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A Portfolio Perspective for Evaluating the Adequacy of the Insurance Funds
December 10, 2003

FDIC economists have teamed up with prominent members of the academic community to develop a state-of-the art approach to measure risks posed to the bank (BIF) and savings association (SAIF) insurance funds.1 This approach, referred to hereafter as the Loss Distribution Model or LDM, employs many of the same techniques and methods used in credit risk and economic capital models employed by large financial companies to measure and manage risk. The LDM not only introduces a greater degree of rigor and precision to determining the potential for BIF and SAIF losses due to failures, but it also represents a critical step toward developing an integrated fund model that accounts for all factors relevant to managing the insurance funds.

Background: Loss Expectations and Potential Loss Distributions are Basic Measures of the Insurance Fund Exposures to Bank and Thrift Failures
The LDM provides FDIC managers with a systematic and quantitative means of measuring potential losses to the BIF and SAIF resulting from potential bank and thrift failures. These measures include not only estimates of failure-related losses that are most likely given current industry conditions (i.e., expected losses) but also failure-related losses that might result from changes in the condition of the economy and the industry (i.e., unanticipated losses).

A rudimentary measure of expected losses to the insurance funds considers expected BIF and SAIF outlays associated only with institutions whose failure appears likely. Such measures, which satisfy the FAS 5 accounting definition of probable and reasonably estimable losses, form the basis for the contingent loss reserves recorded by the FDIC in its financial statements. A more precise statistical measure of expected loss also considers the failure probabilities of institutions where failure is not likely but nevertheless possible. In this case, the relevant expected loss equation, summed across all insured institutions, is expressed as follows:

Expected Loss = (Probability of Failure) x (Loss Rate Given Failure) x (Deposits)

Note the similarity between components in this equation and the components used to determine capital levels for credit exposures of banks under the advanced internal ratings-based approach contained in the Basel II Capital Accord. Specifically, Probability of Failure is analogous to Probability of Default (PD), the Loss Rate Given Failure is analogous to Loss Given Default (LGD), and Deposit levels are analogous to Exposures at Default (EAD). In this sense, the Expected Loss equation above can be thought of as representing the credit risk elements inherent in insured depositories. Measures of expected losses are one output of the LDM.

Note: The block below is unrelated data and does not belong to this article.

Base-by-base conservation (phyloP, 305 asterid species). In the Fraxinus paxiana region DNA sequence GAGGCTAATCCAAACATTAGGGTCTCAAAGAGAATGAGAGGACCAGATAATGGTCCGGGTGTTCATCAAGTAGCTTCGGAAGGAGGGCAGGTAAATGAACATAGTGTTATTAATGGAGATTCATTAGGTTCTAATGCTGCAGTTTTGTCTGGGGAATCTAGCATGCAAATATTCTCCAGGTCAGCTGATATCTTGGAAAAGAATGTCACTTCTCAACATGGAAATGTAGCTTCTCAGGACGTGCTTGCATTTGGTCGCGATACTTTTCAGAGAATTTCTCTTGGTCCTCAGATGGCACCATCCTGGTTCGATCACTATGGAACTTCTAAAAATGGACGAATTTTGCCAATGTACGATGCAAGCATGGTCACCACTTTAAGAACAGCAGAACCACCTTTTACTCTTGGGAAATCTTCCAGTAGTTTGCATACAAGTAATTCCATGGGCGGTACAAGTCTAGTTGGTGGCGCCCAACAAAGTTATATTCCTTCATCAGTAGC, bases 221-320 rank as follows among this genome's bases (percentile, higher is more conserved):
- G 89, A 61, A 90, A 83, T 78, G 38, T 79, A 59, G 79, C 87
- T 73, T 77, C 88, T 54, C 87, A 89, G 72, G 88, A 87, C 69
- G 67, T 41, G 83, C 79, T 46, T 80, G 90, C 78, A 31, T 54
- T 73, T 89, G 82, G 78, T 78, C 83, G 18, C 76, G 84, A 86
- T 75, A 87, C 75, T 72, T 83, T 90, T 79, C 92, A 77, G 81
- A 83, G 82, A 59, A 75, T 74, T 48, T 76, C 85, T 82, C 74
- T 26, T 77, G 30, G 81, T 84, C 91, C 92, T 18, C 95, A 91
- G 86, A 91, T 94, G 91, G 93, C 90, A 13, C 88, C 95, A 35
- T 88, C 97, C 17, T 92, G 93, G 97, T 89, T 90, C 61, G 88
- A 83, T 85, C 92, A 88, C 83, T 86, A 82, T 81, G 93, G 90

Expected loss measures produce useful estimates to managers of the FDIC insurance funds for planning purposes. However, prudent funds management can not rely solely on single "point" estimates. Because of the uncertainty surrounding future events, actual results can and often do deviate from expectations. Accordingly, the FDIC must take into account potential events that could result in higher-than-anticipated losses to the insurance funds. Planning for these "unanticipated" events requires consideration of the entire range of reasonably possible loss outcomes as well as the numerical probability of each outcome's occurrence.

Chart 1 further illustrates the idea behind measuring unanticipated losses. The chart shows two different distributions: a normal distribution and a skewed distribution. Normal distributions are used to describe processes where possible outcomes are distributed symmetrically about the expected value or mean (that is, the likelihood of exceeding the expected value or mean is equal to the likelihood of falling below this expectation). Normal distributions, however, are not the best representation of potential insurance fund losses. Rather, the FDIC's experience with bank and thrift failures suggests that estimates of possible loss outcomes should more closely resemble the skewed distribution pattern shown in Chart 1. In other words, while most outcomes (or scenarios) will produce a low rate of failures (and resulting losses), there are a small number of scenario outcomes, such as the failure of a large bank, that produce large losses to the funds.2

Why are such loss distributions relevant to the management of the FDIC insurance funds? Given the uncertainties surrounding expected loss projections, it is important to build fund balances to levels sufficient to absorb a large percentage of the potential outcomes suggested by the loss distribution.3 The percentage of potential outcomes covered is often referred to as a "solvency standard," which in turn is typically related to the average default experience of corporate obligations.4 The LDM gives FDIC management a systematic way to evaluate the range of potential or unanticipated losses stemming from bank and thrift failures as well as the probabilities associated with these outcomes. With this information, the FDIC is then able to determine the adequacy of the insurance funds relative to a given solvency standard.

How the Loss Default Model Works: A Nontechnical Description5
Figure 1 illustrates the basic structural components of the LDM. The approach can be broken down into three steps. As a first step, three separate models produce the key underlying "credit risk" parameters for bank and thrift failures: